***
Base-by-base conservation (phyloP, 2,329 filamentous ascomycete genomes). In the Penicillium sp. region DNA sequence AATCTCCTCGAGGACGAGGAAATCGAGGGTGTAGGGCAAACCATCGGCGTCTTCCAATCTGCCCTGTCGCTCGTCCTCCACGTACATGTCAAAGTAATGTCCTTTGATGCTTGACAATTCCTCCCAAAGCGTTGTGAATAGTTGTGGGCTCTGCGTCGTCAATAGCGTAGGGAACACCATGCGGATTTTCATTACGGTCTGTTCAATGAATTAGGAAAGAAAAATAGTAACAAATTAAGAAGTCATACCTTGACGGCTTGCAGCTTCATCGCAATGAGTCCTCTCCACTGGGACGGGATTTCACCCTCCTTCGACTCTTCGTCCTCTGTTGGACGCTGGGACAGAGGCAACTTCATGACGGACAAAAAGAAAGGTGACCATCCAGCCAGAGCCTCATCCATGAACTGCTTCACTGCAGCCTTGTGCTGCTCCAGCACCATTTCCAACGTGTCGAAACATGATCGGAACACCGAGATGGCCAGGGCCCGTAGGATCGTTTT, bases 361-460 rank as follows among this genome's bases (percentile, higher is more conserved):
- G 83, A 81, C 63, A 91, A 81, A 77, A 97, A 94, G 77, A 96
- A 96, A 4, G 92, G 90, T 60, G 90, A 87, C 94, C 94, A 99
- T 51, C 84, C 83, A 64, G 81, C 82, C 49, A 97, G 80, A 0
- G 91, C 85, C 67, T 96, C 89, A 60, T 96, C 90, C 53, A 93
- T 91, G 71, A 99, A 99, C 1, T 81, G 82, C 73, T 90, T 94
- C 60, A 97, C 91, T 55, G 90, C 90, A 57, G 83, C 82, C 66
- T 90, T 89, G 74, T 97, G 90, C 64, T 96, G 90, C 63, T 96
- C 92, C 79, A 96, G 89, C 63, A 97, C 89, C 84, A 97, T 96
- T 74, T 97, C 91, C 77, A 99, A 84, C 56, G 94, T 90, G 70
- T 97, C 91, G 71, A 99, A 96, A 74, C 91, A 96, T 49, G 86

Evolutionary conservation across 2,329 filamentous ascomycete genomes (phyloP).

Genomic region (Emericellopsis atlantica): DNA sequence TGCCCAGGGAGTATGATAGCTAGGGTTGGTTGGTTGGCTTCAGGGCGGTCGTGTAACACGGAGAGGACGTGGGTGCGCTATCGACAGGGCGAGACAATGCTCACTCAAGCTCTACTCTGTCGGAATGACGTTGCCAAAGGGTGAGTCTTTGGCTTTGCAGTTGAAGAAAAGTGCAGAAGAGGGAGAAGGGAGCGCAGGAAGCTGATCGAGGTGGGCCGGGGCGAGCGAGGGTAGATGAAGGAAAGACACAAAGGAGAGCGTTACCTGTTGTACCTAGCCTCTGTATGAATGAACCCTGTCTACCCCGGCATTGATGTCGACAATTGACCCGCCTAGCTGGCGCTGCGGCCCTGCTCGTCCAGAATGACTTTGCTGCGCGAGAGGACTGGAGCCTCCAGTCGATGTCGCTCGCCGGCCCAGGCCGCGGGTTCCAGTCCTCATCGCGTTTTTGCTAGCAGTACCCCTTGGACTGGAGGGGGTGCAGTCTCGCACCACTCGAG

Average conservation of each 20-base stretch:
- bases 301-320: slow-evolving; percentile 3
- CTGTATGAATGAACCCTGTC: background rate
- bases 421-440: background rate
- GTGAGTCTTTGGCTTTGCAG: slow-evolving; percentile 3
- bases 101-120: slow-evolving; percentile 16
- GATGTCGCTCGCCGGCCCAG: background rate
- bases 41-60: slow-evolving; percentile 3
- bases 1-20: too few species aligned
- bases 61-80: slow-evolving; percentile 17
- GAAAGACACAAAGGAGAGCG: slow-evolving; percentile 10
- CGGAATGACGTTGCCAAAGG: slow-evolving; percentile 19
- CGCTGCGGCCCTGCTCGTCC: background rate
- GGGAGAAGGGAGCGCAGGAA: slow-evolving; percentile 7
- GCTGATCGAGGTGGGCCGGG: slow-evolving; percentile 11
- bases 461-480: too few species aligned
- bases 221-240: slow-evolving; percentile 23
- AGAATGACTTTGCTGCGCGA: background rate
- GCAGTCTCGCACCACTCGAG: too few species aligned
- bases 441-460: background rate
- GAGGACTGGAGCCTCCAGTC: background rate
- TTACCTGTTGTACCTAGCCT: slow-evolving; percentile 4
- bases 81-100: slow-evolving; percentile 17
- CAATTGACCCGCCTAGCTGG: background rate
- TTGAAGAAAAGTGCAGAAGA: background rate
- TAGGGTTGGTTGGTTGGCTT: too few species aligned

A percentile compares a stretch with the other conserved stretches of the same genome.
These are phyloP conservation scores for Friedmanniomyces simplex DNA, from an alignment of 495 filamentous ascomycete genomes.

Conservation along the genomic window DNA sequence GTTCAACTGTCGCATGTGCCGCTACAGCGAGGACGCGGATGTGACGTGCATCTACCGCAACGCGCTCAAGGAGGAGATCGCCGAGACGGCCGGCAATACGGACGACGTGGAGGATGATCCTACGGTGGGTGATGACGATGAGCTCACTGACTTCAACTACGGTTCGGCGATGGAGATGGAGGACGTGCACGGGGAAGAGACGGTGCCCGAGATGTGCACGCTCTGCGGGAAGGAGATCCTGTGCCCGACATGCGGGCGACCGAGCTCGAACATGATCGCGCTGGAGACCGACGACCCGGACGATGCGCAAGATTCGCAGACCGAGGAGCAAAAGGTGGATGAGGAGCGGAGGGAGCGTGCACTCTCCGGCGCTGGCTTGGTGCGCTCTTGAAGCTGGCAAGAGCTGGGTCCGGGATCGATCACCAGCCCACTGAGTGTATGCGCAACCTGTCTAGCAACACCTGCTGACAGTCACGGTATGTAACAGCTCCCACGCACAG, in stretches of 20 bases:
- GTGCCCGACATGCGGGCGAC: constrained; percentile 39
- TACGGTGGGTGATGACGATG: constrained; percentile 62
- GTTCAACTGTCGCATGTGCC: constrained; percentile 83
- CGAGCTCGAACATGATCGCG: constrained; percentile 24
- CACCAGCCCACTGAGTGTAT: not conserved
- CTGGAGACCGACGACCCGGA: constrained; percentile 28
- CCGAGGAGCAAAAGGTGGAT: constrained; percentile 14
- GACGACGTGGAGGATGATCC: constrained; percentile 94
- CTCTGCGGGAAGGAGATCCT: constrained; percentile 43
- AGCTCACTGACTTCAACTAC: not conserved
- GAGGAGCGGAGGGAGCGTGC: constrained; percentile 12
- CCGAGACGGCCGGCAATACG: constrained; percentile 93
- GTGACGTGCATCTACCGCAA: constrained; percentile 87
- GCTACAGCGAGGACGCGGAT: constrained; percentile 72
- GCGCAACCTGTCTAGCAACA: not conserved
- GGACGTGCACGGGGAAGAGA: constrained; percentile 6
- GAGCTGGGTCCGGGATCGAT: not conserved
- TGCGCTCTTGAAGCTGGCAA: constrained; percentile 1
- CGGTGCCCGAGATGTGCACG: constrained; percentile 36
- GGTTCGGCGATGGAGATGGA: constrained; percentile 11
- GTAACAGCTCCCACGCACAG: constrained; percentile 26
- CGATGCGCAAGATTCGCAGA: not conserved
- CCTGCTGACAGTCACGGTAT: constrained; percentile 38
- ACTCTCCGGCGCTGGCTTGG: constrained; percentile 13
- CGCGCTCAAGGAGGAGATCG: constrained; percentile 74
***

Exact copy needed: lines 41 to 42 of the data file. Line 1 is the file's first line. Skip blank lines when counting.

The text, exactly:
These are phyloP conservation scores for Friedmanniomyces simplex DNA, from an alignment of 495 filamentous ascomycete genomes.

Conservation along the genomic window DNA sequence GTTCAACTGTCGCATGTGCCGCTACAGCGAGGACGCGGATGTGACGTGCATCTACCGCAACGCGCTCAAGGAGGAGATCGCCGAGACGGCCGGCAATACGGACGACGTGGAGGATGATCCTACGGTGGGTGATGACGATGAGCTCACTGACTTCAACTACGGTTCGGCGATGGAGATGGAGGACGTGCACGGGGAAGAGACGGTGCCCGAGATGTGCACGCTCTGCGGGAAGGAGATCCTGTGCCCGACATGCGGGCGACCGAGCTCGAACATGATCGCGCTGGAGACCGACGACCCGGACGATGCGCAAGATTCGCAGACCGAGGAGCAAAAGGTGGATGAGGAGCGGAGGGAGCGTGCACTCTCCGGCGCTGGCTTGGTGCGCTCTTGAAGCTGGCAAGAGCTGGGTCCGGGATCGATCACCAGCCCACTGAGTGTATGCGCAACCTGTCTAGCAACACCTGCTGACAGTCACGGTATGTAACAGCTCCCACGCACAG, in stretches of 20 bases: